It was held that "The provision of anticipatory bail enshrined in Section 438 of the Code is conceptualised under Article 21 of the Constitution which relates to personal liberty. Therefore, such a provision calls for liberal interpretation of Section 438 of the Code in light of Article 21 of the Constitution. The Code explains that an anticipatory bail is a pre-arrest legal process which directs that if the person in whose favour it is issued is thereafter arrested on the accusation in respect of which the direction is issued, he shall be released on bail."

The Apex Court, while observing the above stated that Section 438 and Article 21 are related to each other. Both these provisions were held to go hand in hand and that by enacting the said provision for grant of Anticipatory Bail, the legislature has upheld the Fundamental Right of “Right to Life” of the citizen.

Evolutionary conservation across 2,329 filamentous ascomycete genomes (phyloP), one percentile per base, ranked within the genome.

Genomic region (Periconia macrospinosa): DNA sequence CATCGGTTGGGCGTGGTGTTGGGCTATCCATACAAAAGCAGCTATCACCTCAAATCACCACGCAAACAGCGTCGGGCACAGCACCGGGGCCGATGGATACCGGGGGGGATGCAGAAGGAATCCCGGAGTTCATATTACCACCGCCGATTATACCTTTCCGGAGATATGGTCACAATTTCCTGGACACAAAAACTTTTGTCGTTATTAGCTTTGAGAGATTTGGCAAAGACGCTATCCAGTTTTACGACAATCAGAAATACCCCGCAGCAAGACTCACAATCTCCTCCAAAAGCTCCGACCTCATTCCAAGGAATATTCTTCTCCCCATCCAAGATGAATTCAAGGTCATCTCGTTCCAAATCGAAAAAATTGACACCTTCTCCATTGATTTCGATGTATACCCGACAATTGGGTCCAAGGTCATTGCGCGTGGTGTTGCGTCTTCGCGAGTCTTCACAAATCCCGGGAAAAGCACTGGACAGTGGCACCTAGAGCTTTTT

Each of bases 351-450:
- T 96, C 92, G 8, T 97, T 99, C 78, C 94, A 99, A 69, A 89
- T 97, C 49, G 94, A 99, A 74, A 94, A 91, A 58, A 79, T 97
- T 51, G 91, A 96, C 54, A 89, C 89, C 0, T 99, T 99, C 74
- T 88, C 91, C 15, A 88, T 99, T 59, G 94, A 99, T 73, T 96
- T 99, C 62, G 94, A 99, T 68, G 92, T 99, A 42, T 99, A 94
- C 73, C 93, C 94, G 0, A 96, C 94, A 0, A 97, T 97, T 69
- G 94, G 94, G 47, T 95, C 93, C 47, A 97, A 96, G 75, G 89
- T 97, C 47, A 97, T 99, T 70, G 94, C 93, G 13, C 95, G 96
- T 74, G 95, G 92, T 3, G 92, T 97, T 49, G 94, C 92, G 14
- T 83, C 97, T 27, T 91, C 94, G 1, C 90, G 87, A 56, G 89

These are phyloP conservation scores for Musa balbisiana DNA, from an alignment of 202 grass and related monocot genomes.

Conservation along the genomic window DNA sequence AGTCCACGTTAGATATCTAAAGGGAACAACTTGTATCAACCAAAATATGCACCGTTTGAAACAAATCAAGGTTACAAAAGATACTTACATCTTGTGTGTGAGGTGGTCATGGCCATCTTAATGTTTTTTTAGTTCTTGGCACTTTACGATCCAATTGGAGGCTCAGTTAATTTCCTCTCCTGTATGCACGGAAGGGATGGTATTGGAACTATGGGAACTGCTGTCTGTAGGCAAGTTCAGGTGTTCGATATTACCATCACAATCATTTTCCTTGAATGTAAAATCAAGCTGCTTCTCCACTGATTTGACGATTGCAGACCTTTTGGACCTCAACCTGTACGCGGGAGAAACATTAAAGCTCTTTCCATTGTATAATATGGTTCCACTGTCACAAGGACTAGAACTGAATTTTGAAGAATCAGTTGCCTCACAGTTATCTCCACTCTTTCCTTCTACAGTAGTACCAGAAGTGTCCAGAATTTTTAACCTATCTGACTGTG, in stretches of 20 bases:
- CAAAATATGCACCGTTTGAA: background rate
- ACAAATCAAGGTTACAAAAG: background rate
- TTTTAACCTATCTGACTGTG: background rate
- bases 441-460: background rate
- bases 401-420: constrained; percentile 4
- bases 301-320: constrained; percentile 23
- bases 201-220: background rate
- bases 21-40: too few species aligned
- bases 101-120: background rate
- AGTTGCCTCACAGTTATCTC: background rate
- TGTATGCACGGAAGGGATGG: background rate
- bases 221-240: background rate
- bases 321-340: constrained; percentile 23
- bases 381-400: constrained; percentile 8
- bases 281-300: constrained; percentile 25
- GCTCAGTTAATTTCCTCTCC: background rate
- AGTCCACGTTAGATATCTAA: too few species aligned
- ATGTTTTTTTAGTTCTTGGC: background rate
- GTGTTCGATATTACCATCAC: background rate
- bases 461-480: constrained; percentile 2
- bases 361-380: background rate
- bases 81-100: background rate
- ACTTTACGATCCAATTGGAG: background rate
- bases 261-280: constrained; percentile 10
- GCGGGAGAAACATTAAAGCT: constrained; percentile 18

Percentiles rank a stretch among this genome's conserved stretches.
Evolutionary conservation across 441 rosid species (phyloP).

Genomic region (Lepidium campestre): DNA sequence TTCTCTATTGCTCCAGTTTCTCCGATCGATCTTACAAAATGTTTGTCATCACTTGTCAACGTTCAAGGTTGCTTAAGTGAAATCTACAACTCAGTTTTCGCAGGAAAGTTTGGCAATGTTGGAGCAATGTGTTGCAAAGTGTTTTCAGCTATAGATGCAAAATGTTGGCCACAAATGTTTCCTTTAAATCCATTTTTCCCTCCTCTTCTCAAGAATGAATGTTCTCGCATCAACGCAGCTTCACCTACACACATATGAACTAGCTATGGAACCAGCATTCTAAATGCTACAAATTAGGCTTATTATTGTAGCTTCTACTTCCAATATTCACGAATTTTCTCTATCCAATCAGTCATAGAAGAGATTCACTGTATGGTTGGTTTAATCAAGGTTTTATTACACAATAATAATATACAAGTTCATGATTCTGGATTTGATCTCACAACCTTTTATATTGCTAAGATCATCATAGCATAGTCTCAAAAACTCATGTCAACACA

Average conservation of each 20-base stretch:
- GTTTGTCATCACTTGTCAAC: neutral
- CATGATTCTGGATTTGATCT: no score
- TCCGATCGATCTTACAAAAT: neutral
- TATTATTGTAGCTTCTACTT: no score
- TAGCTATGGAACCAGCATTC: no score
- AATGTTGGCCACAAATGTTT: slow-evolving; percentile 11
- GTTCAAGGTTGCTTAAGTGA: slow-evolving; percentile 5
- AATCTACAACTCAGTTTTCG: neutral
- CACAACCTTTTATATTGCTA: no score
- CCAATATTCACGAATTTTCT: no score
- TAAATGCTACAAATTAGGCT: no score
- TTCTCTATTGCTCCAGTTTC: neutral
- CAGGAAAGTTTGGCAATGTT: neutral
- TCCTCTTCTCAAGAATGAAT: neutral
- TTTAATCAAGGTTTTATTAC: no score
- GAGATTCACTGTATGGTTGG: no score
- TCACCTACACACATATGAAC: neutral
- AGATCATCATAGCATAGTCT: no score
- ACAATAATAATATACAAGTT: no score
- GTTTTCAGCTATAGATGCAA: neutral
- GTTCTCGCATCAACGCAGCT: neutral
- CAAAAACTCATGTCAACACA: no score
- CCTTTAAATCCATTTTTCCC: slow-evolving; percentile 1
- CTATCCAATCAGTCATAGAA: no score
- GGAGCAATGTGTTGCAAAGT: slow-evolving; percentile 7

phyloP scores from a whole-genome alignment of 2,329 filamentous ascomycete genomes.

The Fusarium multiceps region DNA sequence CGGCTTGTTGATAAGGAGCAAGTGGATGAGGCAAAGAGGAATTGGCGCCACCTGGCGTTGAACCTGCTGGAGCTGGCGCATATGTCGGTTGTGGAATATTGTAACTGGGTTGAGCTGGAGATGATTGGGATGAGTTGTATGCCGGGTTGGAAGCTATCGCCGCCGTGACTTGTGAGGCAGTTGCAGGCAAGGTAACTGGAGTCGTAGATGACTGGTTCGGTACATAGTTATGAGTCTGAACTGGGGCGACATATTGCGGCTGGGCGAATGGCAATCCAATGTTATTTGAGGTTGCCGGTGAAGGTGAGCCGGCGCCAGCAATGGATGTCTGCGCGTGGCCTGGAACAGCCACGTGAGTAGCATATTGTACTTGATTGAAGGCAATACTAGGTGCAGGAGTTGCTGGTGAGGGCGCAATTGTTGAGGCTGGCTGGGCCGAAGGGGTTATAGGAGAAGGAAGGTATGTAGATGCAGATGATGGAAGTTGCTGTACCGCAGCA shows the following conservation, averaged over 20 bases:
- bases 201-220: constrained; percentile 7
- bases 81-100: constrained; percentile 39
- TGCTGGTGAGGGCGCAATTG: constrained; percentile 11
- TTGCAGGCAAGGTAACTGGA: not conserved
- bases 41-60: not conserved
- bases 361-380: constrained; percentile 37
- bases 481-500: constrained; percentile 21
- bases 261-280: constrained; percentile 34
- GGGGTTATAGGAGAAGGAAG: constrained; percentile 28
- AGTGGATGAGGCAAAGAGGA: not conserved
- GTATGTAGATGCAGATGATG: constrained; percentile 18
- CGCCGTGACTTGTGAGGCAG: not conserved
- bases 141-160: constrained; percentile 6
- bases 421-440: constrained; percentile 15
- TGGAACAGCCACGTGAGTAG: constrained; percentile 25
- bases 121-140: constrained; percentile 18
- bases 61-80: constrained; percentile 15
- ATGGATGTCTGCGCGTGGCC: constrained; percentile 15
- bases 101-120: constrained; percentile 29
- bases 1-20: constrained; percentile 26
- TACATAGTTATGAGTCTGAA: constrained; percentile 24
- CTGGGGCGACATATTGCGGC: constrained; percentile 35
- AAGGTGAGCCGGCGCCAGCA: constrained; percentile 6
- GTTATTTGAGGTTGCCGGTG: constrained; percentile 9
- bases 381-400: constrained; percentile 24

2. M.C Abraham and Anr v. State of Maharashtra and Anr

The Hon’ble Supreme Court in the said case held that it is not mandatory for the police to arrest a person based on the fact that his/her App;ication for Anticipatory Bail has been rejected.

3.Sushila Agarwal v. State of Delhi 2020 SCC OnLine SC 98

The Hon'ble Supreme court framed two questions while deciding the landmark judgment:-

1. Whether the protection granted to a person under Section 438 of Cr.P.C should be limited to a fixed period so as to enable the person to surrender before the trial court and seek regular bail,

and,

2. Whether life of Anticipatory Bail should end at the time and stage when the accused is summoned to court.